Because we really should use this image as frequently as possible.
No player in the Texas recruiting class of 2012 built quite the reputation that middle linebacker and designated hell-bringer Dalton Santos managed to create (obligatory reference to GoBR's post about the Man from Van). And surprisingly, Hellboy has managed to live up to the hellacious expectations he garnered leading up to the season.
He's lead a dominant kick coverage unit through the start of the season as a headhunter and creator of all things fear, evoking reactions I've overhead in section 114 like, "Holy crap, he's Bane." When it comes to special teams dominance, Santos is necessary evil, sent to break the spirits and the bodies of Texas's foes.
With snaps at middle linebacker largely going to sophomore sensation Steve Edmond, folks naturally want to see more of Santos. So when a comment in Scipio Tex's New Mexico offense post-mortem suggests that Texas has a great fullback prospect in Dalton Santos (if you don't read Scipio Tex's Post-Mortems, you should), I couldn't help but think that was a brilliant idea. The fire rises....
I'm no fullback aficionado (apparently, fullback isn't the term used to describe defensive tackles playing offense), but it makes sense to me. At 6'3" 250 lbs, Santos has sufficient mass to displace just about any opposing LB Texas will face in the coming years. He also has the requisite aggression and disregard for the safety of himself and others to stick his nose in a gap and drive a defender into the nearest stadium fixture.
Note: the Santos psych profile has been used in every crime drama as the foundation of the loose-cannon-cop-on-the-edge. And I bet the banter between Santos and Danny Glover would be awesome. Whether or not our Lethal Weapon would take to the position is anybody's guess. Learning the fullback position is more than locate gap > identify victim > destroy, but it's a great starting point. Pros and cons list time.
Reasons this is a brilliant idea
1. No clear-cut answer at fullback right now: I think the Texas struggles at FB this year are well documented. Ryan Roberson, a fifth-year senior, is the current leader of converted linebackers looking to be lead blockers for the Texas offense. Added to the mix are fellow converted linebackers, RS freshman Chet Moss and true freshman Alex De La Torre. The hope is Ryan Roberson dances along the Cody Johnson learning curve and becomes a force by the end of the year. But, after he graduates, you have a pair of freshman that likely won't have taken many snaps at the position. Pretty wide open to me.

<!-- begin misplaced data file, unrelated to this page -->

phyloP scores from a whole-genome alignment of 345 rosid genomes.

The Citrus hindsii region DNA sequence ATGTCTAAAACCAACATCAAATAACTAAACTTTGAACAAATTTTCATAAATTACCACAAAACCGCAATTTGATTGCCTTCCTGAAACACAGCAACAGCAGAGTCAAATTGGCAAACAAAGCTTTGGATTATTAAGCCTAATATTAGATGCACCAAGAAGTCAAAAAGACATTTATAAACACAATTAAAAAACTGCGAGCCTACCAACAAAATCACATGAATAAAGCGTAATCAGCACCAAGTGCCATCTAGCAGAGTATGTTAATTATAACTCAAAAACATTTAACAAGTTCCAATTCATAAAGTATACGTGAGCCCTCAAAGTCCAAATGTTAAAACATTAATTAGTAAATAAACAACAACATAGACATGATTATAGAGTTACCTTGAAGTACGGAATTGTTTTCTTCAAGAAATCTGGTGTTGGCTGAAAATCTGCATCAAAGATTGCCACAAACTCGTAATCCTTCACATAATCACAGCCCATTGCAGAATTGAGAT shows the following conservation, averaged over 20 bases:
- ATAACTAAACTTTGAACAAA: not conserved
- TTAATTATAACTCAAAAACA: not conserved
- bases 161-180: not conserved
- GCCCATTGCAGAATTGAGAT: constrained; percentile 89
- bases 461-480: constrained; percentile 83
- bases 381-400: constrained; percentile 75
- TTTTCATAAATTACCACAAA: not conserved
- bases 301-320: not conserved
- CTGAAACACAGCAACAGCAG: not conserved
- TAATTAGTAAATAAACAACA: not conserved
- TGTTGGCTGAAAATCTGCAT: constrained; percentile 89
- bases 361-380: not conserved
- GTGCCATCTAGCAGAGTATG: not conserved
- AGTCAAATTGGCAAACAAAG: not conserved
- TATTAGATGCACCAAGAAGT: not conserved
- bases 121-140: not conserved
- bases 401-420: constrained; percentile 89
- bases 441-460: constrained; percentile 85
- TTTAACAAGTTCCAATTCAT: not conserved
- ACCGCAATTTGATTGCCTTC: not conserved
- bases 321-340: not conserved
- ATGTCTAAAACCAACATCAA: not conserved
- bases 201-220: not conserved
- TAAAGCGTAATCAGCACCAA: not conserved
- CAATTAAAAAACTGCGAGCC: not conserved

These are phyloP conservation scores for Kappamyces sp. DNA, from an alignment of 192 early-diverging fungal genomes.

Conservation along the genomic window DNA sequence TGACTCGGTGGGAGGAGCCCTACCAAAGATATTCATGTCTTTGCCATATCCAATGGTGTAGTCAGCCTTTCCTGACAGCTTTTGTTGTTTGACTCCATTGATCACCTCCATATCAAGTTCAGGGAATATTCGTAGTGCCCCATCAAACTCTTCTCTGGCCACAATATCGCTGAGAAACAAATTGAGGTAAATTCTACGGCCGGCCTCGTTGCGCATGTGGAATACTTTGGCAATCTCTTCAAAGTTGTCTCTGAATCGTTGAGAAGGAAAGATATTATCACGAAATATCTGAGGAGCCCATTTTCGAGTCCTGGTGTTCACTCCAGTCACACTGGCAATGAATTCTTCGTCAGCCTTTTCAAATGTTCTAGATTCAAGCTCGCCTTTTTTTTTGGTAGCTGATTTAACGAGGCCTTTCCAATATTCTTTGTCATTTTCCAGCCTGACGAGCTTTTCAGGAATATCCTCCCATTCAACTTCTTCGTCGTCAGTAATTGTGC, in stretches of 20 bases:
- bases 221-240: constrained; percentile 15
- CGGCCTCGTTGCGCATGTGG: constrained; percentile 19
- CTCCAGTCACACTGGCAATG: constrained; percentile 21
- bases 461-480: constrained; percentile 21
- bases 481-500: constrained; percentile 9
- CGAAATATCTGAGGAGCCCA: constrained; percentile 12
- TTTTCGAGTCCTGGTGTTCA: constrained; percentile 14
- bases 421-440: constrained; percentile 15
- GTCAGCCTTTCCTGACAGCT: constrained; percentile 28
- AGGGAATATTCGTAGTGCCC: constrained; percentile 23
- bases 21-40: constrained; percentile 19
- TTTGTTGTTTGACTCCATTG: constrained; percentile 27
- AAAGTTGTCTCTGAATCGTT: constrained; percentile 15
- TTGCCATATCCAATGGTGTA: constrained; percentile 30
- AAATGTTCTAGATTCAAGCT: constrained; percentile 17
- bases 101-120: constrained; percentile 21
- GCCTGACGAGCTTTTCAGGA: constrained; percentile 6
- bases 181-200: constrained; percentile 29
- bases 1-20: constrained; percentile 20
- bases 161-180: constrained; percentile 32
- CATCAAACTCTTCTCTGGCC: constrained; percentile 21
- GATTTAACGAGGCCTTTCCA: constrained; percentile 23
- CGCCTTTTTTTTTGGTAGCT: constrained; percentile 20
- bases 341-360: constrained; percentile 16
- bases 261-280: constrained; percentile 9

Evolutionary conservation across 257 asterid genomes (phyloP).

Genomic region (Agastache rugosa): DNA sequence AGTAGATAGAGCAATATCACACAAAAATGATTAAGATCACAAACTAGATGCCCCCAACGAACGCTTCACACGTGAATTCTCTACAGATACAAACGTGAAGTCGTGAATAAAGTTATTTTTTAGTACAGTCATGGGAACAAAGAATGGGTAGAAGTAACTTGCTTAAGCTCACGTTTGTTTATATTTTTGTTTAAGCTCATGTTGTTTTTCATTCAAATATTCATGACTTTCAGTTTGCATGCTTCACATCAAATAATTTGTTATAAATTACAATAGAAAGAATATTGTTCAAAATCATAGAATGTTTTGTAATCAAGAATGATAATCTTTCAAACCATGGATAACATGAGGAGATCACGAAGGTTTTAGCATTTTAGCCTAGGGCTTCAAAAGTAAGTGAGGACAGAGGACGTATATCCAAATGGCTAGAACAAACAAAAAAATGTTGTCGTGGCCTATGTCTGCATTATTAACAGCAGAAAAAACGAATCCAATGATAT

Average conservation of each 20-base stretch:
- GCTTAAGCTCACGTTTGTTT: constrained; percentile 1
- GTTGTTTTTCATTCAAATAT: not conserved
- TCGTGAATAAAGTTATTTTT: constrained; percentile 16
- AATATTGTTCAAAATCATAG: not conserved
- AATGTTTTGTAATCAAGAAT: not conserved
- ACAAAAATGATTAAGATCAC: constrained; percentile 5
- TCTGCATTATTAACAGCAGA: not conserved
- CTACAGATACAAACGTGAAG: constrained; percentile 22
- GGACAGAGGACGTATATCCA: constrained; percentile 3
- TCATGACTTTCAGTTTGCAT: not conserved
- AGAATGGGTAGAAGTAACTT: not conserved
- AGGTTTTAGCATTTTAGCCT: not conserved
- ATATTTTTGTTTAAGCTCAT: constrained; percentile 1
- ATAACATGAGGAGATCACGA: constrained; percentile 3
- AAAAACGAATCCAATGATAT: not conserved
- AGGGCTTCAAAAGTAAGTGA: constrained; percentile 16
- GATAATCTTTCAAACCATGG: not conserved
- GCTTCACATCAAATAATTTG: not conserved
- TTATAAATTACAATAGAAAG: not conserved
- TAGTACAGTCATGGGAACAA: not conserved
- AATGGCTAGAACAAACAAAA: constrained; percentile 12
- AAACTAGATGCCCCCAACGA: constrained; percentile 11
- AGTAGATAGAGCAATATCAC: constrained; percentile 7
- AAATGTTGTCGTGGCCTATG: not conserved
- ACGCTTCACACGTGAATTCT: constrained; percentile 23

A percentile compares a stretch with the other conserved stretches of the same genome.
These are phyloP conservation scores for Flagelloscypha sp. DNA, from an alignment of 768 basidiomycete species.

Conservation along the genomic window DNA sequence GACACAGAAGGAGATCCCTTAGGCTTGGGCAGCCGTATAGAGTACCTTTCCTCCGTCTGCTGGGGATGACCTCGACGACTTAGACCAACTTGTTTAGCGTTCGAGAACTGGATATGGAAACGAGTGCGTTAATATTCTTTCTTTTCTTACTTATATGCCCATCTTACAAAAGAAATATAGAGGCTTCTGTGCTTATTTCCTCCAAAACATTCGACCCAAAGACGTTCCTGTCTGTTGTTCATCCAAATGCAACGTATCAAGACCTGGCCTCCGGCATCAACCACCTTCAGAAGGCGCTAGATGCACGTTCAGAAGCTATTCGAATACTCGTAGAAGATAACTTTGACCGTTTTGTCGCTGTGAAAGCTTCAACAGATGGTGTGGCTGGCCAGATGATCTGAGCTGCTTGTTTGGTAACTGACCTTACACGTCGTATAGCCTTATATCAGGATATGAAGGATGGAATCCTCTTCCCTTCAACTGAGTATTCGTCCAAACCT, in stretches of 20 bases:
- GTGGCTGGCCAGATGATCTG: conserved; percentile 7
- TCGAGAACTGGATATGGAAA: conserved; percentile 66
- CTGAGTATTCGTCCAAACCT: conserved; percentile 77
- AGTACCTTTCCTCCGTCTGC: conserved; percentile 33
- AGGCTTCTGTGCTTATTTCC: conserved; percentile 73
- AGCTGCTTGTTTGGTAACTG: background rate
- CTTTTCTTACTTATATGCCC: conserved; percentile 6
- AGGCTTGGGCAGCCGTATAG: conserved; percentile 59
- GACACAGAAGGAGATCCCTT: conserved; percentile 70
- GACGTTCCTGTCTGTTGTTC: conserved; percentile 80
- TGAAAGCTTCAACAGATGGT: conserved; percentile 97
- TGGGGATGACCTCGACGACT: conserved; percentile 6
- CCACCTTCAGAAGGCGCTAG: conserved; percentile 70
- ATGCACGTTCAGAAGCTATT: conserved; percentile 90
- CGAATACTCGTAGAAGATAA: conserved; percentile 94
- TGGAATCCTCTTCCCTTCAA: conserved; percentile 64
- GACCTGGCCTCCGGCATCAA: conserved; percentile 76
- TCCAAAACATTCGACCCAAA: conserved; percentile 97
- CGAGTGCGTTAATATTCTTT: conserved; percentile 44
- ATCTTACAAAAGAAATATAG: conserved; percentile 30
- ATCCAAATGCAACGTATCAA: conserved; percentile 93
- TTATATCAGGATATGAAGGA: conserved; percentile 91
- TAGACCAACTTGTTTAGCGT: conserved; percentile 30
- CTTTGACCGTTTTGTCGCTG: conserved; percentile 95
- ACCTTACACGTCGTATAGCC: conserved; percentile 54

2. Middle linebacker depth chart: For every bit of physical awesomeness that is Dalton Santos, Steve Edmond has it. Add in an extra year of experience, starting at the position right now, getting off to a solid start, and Edmond has the leg up as your starting middle linebacker for the next three years. If Edmond holds down the majority of those snaps through graduation, it may be Santos's senior year that he gets his first shot at starter on defense. Absent a position change by either player, defensive snaps may be hard to come by. Why not give Santos a shot at offense?
Reasons this is insane crazy talk
1. You think you can convince Manny Diaz to hand him over? Me neither. Generally, coaches like their shiny new toys. Maybe shiny new toy isn't a good way to describe Santos. Giant sledgehammer is more appropriate. Coaches like giant sledgehammers too. Anyway, try to walk into a room and ask Manny Diaz for his sledgehammer. Given his way with words, you'd probably leave the room wondering how he managed to convince you to pass over your mallet for a bucket of thumbtacks.
2. Would shifting his potential dominance on defense to a non-essential position be a waste? Possibly. Depth charts are funny things. You can't foresee situations where something happens and Santos is immediately manning the middle of the defense. He's an ideal player for the position and could be a difference maker given the opportunity. It may not be worth switching him to other side of the ball where he may not catch on at a position that isn't make-or-break for the team's success.
Caveat: the change wouldn't happen this year. You don't just flip a guy from defense to offense that is contributing right now. And the odds of the switch happening in the offseason are still slim. But still, it's an interesting possibility to consider. It gives the guy an opportunity to knock some more heads around on the football field. Snappin' necks, and cashin' checks. What do you think? Am I nuts, or is this an interesting idea?